Isakson to hold town hall on Kennesaw State’s campus


U.S. Sen. Johnny Isakson, R-Ga., will be holding his first in-person town hall event of the year at Kennesaw State University on Monday.

The public event will be held at 6:30 p.m. at the university’s Dr. Bobbie Bailey & Family Performance Center. Tickets are first come, first served.

Health care is expected to be a major theme at next week’s event, since it comes on the heels of Blue Cross Blue Shield’s announcement that it would pull out of metro Atlanta’s Obamacare exchanges next year due to political uncertainty. The forum also comes a few weeks after the Senate GOP’s long-awaited effort to repeal Obamacare collapsed.

Isakson is among the only Georgia GOP legislators scheduled to host public events during the month-long August recess. With the exception of Buddy Carter of Pooler, who is hosting nine in-person town halls this week, and Doug Collins of Gainesville, most Republican congressmen have dodged the spotlight amid a surge of civic activism.

The lawmakers have been under immense pressure to hold in-person town halls since President Donald Trump was sworn into office.

Isakson and his Senate GOP colleague David Perdue saw their email inboxes bombarded and phone lines inundated by callers complaining about Trump and his Cabinet nominees earlier this year. A public meeting their staffs held in Greensboro back in February turned testy in a scene reminiscent of some of the viral confrontations that have marked other congressional town halls across the country. A group of constituents has been hosting weekly protests outside of Perdue’s Atlanta office for months.

Isakson has hosted three telephone town halls over the last several months, polite events that have helped blunt the complaints of some critics about his lack of in-person events. Others, though, have complained about the controlled nature of the calls.

The third-term Republican has largely avoided the public spotlight this spring and summer after a pair of back surgeries stemming from a case of spinal deterioration left him in physical therapy.


Reader Comments ...

Next Up in Georgia Politics

Democrats aim for suburbs in Alabama ahead of Deep South votes
Democrats aim for suburbs in Alabama ahead of Deep South votes

Amanda Wilson has watched with a mix of glee and uncertainty as the imposing homes along this wealthy suburban town’s zigzagging streets has suddenly sprouted Democratic signs. “I’m a blue dot in a big red state,” said Wilson, a 64-year-old retiree. “But I don’t feel as lonely anymore.” Republican U.S. Senate...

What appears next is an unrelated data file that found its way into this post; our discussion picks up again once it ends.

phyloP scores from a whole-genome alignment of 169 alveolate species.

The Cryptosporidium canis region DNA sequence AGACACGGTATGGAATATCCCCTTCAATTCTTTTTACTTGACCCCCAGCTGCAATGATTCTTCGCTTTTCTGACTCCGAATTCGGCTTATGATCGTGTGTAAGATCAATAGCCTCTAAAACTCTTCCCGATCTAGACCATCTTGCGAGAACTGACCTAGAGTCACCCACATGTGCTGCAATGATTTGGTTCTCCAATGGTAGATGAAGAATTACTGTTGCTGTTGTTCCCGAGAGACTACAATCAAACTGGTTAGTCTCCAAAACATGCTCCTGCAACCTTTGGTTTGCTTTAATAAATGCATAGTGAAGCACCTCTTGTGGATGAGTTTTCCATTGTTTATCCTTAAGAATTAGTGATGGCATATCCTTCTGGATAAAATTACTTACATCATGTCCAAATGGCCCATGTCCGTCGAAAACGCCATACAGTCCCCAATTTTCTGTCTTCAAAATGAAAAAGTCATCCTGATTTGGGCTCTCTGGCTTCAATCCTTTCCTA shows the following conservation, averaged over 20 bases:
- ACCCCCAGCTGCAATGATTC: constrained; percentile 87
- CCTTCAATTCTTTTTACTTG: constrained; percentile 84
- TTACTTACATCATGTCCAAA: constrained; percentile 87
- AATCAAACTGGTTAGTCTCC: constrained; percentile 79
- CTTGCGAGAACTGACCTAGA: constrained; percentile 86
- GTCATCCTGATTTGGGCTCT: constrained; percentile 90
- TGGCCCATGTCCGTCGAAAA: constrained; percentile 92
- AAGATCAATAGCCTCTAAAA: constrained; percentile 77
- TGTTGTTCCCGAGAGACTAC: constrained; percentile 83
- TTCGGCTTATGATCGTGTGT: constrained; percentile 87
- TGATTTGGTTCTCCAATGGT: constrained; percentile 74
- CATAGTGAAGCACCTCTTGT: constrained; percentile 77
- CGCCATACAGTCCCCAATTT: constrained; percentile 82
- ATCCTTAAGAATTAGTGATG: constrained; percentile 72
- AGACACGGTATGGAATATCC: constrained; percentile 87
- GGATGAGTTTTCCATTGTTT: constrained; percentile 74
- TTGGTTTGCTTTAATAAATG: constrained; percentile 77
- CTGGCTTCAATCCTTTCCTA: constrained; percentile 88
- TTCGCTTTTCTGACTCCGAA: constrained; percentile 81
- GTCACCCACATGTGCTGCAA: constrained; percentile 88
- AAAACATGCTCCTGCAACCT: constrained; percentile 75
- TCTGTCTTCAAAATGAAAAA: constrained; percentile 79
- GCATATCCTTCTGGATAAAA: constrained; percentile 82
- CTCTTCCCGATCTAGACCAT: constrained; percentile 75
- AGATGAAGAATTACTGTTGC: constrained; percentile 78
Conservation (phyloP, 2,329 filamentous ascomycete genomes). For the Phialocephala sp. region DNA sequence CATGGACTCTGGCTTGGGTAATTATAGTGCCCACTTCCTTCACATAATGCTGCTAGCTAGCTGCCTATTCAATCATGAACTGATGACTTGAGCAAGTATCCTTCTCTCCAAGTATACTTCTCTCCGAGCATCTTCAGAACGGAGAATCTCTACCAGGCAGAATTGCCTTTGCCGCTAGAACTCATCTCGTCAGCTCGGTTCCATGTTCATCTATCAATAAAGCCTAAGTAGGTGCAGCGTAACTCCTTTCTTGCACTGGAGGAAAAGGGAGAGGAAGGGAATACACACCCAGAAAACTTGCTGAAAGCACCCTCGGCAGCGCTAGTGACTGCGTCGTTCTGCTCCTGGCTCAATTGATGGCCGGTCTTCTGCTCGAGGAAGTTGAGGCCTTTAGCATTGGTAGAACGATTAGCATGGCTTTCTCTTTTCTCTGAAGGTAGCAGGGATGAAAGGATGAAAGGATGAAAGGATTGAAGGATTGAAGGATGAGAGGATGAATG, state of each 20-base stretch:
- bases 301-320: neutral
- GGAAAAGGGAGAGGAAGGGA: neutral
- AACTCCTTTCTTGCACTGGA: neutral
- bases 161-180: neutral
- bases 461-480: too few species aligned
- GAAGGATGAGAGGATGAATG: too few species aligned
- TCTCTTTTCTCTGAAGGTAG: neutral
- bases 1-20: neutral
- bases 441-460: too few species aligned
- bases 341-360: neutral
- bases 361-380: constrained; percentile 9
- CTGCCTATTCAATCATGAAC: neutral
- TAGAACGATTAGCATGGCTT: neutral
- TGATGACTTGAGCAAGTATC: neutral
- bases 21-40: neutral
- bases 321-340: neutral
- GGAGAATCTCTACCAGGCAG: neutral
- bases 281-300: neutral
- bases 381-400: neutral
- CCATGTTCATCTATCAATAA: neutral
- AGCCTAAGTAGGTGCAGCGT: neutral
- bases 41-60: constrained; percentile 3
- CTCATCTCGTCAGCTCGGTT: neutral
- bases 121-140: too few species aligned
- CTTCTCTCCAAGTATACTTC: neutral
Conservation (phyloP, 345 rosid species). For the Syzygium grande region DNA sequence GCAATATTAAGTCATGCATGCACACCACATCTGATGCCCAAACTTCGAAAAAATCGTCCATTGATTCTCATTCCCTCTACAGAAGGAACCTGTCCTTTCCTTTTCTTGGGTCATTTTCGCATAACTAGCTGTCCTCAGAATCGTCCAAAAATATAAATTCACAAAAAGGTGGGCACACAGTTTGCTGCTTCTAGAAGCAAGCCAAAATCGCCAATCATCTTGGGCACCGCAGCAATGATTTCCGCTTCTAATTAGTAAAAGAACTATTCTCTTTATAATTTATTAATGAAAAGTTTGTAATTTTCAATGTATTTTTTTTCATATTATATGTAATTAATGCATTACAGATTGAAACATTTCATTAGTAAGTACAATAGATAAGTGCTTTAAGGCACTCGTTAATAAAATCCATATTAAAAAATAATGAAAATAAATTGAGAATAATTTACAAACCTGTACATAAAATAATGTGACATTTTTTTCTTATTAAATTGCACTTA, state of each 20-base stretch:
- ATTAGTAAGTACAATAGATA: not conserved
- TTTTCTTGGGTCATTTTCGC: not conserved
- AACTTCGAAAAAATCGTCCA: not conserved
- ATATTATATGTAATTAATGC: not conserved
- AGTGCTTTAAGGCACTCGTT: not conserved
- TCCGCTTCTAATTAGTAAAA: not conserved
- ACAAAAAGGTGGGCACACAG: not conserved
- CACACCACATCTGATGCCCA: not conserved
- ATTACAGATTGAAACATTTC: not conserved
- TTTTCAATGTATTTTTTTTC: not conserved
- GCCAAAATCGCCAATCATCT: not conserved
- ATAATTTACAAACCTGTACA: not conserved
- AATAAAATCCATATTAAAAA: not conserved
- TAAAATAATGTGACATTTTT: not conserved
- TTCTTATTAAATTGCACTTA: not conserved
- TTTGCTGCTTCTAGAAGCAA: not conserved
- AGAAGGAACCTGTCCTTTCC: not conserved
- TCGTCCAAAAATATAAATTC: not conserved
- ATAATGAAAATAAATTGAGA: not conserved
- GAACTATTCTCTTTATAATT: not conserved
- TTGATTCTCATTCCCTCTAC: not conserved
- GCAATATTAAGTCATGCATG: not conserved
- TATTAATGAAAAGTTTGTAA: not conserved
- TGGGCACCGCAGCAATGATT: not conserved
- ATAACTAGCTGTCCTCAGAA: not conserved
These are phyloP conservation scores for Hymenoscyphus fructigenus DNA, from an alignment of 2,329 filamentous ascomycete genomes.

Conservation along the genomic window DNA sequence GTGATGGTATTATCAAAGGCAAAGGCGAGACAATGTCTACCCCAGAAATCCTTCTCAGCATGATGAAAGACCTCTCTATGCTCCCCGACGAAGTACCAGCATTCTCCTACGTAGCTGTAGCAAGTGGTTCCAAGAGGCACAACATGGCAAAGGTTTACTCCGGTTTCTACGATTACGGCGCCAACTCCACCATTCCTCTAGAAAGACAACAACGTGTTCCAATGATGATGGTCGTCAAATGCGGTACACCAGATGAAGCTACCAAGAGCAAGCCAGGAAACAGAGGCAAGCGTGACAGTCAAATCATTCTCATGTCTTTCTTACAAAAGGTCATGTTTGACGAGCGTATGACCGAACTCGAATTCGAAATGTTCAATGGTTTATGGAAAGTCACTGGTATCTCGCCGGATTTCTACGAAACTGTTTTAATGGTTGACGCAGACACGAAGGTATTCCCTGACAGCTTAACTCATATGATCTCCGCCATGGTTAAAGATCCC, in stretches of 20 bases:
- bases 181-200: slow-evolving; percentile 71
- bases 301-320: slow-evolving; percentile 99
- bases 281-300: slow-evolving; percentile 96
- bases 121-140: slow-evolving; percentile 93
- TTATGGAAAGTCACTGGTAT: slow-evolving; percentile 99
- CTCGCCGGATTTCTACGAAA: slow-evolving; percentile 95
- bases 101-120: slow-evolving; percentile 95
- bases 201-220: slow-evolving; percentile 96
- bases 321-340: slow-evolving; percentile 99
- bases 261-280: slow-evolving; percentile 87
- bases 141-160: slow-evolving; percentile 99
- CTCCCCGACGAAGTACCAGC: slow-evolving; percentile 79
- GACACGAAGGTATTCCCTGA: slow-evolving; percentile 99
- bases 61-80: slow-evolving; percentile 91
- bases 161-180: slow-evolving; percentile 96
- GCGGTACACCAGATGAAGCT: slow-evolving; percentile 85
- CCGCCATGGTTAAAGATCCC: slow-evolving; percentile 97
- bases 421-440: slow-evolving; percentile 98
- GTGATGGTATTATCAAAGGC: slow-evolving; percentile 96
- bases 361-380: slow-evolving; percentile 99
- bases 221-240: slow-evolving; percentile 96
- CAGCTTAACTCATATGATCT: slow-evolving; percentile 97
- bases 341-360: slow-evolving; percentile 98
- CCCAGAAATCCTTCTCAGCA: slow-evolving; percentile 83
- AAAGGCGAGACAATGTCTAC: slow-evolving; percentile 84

Georgia Senate meetings will be live-streamed after Thanksgiving
Georgia Senate meetings will be live-streamed after Thanksgiving

Beginning the Monday after the Thanksgiving holiday, Georgians who are interested in watching state senators at work can live-stream committee meetings being held in the statehouse. Members of the Georgia Senate on Friday held a mock committee meeting led by Senate President Pro Tem David Shafer, R-Duluth, to test out the new wiring and equipment....
Atlanta mayor under fire amid debate over illegal immigration
Atlanta mayor under fire amid debate over illegal immigration

Atlanta Mayor Kasim Reed is drawing fire from multiple sides in the hot-button debate over illegal immigration after recently announcing the city had joined a nationwide effort in finding legal help for immigrants facing deportation. When Reed announced the city’s new policy this month, he called Atlanta a “welcoming city that stands up...
The Right points to Franken as a symptom of the Left’s hypocrisy
The Right points to Franken as a symptom of the Left’s hypocrisy

The Right has always questioned Franken’s qualifications for the Senate. The revelations of sexual misconduct by the Minnesota  Democrat have added fuel to the fire. A roundup of editorials Friday takes a look at the issue. From The Boston Herald: It’s “physician heal thy self” when it comes to sexual harassment in Congress...
In the light of the news about Al Franken, will the Left own its own sexual misconduct issues?
In the light of the news about Al Franken, will the Left own its own sexual misconduct issues?

Will Sen. Al Franken’s conduct call into question Democrats’ commitment to championing women who have been sexually harassed? A roundup of editorials Friday takes a look at the issue. The Week: Do the Democrats take sexual harassment seriously? We’ll see. From The New Yorker: As the two apologies from Franken show, men still need...
More Stories